M3 – the fireworks globular

The globular star cluster M3 is one of the most striking globulars at the eyepiece for amateur astronomers in the northern hemisphere. It’s quite similar to M13, and it’s also a very interesting object to photograph. Especially for longer periods of time; the main reason for this is the great abundance of variable stars inside the cluster. A great number of these variable stars are of the type RR Lyrae.

This variation in magnitude was the main goal for a 3 hour long imaging session on the night of March 25, on a suburban sky, together with a friend of mine, Bogdan. While he was imaging some other deep-sky objects, I was acquiring hundreds of frames with M3.

The final result is made up by stacking 550 frames, each a 15 second exposure. They were acquired using the 4.5″ F/7 APO Refractor and the ASI120MM camera without any filter.

So, the result of 2.3 hours of total exposure, showing some galaxies with magnitudes close to +18 (!):

Picture saved with settings embedded.

And a larger version:

Picture saved with settings embedded.

And now the truly interesting result: one of the animations showing the variation of some RR Lyrae stars. The sequence was put together from stacks of 50-70 frames in the order of acquisition, after which these stacks were again inserted into the animation but in reverse order. The final result shows a much smoother change in brightness of the stars compared to a single ascending sequence.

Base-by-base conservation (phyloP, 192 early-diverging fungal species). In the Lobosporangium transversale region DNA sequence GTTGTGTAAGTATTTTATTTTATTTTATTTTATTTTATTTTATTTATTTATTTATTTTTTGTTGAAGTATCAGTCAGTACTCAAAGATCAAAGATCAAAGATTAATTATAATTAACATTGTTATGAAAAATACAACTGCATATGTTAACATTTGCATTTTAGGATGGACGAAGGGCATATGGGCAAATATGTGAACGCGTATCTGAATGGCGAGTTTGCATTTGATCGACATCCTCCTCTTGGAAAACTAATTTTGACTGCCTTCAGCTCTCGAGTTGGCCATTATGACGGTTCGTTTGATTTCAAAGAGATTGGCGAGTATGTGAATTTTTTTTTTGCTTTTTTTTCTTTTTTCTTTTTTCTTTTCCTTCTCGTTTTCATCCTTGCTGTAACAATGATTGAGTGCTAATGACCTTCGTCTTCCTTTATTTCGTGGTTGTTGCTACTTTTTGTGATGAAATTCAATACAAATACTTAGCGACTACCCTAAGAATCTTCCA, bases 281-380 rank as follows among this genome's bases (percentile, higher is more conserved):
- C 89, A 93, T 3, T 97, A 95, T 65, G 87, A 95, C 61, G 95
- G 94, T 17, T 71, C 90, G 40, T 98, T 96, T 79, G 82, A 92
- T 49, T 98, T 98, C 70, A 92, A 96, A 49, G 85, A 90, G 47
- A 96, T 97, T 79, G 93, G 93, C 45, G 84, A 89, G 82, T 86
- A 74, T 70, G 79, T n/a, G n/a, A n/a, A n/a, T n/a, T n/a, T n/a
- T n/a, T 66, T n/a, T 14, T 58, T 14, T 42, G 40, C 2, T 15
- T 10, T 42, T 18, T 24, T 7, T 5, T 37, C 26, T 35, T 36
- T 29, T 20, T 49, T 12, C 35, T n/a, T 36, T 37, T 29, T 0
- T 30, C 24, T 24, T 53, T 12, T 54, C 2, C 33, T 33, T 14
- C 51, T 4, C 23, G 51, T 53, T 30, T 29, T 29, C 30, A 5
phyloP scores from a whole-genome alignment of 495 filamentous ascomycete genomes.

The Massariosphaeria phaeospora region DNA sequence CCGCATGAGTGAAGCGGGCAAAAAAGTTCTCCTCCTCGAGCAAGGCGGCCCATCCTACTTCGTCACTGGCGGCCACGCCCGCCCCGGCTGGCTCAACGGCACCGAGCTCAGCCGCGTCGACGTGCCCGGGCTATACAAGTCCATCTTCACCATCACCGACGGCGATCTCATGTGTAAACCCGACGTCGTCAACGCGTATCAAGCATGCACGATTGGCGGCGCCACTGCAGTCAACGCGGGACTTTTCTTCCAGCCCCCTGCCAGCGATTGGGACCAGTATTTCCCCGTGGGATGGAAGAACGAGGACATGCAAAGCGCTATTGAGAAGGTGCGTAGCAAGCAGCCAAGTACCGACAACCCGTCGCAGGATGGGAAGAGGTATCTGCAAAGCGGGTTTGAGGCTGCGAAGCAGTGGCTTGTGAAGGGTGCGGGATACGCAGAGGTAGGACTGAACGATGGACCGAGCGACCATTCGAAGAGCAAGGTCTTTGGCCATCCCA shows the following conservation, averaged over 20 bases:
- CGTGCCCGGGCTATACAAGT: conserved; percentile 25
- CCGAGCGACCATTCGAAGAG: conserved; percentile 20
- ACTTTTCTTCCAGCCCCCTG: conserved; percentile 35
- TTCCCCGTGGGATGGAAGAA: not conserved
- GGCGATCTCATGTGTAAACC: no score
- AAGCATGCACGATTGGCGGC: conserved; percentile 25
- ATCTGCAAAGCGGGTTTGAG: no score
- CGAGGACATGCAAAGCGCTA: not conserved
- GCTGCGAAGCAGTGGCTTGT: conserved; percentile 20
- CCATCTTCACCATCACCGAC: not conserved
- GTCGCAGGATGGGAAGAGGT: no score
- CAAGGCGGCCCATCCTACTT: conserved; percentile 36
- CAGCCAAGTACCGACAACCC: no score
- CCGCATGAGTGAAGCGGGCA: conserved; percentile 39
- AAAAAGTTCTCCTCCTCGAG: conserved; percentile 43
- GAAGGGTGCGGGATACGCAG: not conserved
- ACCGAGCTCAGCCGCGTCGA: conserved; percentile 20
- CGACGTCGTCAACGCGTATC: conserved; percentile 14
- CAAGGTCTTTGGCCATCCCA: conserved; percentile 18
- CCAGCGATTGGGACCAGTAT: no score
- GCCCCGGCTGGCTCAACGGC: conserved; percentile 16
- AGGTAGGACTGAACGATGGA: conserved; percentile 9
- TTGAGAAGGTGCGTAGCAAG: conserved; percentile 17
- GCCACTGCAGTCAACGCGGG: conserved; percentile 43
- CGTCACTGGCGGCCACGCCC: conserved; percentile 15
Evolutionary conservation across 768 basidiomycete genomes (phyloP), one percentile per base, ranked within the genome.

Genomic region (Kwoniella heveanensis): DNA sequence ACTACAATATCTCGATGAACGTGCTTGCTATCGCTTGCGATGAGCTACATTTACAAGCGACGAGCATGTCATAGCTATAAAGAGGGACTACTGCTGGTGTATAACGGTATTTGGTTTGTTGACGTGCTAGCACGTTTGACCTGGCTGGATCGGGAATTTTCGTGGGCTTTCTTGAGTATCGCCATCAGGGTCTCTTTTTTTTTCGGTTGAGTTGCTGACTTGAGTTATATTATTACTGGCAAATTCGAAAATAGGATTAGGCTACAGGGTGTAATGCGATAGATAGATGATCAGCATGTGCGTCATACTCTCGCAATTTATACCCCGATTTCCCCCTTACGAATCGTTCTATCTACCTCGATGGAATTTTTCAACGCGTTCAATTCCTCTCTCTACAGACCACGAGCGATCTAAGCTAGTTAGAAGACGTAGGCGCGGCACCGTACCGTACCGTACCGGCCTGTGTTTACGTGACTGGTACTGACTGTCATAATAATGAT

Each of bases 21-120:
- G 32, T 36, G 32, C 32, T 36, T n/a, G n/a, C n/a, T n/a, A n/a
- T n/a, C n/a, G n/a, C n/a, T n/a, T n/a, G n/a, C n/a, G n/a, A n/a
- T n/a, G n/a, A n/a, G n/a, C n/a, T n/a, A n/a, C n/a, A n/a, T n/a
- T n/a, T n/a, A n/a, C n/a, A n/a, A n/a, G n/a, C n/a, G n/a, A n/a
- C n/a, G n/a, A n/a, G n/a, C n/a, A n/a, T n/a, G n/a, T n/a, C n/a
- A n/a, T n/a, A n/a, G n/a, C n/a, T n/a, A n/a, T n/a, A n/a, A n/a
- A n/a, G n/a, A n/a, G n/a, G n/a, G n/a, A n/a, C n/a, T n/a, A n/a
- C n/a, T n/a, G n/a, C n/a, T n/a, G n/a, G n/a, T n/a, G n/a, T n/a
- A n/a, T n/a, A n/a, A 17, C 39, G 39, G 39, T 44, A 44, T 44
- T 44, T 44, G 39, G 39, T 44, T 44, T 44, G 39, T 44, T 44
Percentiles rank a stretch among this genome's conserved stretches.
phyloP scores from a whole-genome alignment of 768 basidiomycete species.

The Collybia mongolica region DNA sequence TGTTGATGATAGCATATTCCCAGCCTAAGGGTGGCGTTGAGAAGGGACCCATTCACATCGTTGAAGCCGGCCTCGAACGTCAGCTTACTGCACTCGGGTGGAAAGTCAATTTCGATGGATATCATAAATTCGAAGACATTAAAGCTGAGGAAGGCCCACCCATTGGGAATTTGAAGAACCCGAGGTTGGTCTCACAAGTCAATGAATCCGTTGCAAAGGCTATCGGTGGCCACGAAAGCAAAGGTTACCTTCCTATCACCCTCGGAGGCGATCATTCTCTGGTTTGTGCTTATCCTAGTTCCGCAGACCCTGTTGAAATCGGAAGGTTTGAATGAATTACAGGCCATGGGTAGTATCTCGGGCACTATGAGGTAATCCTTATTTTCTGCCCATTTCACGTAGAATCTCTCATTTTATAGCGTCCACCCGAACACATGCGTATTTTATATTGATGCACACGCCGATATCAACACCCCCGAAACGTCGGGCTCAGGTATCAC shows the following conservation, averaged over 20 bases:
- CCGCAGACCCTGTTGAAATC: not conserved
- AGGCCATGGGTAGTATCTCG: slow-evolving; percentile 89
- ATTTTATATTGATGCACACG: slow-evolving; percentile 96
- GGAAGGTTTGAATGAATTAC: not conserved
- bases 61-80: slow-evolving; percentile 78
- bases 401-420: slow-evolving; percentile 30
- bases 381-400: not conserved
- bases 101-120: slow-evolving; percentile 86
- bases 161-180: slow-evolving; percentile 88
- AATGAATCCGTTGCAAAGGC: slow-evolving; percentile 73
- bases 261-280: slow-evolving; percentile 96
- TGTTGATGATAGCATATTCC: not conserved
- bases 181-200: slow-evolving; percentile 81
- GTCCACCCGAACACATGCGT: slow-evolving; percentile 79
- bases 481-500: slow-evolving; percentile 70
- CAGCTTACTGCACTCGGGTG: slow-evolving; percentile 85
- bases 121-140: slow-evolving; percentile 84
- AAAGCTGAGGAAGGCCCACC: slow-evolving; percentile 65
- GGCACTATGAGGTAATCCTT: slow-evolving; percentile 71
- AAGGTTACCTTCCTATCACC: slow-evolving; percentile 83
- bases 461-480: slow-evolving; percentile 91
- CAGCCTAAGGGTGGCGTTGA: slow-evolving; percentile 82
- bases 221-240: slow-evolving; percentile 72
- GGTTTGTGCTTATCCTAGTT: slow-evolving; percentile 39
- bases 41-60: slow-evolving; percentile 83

M3 wide animation

And a close-up of the central region of M3, showing some variable stars close to it’s inner regions. This time it’s a three-image sequence, arranged in both ascending and descending order.

M3 core animation

Both of the above animations span a 2.5 hours period, much smaller compared to the full cycle of each of the variable stars, but we can still see rather well the increase and decrease in magnitude.

This can be a nice one-night (or even a two-night) project for this Spring: to gather much more images of this “fireworks-globular” on a much longer period, so I can better observe the rapid variation of these distance beacons.

Max

(April 4, 2014)

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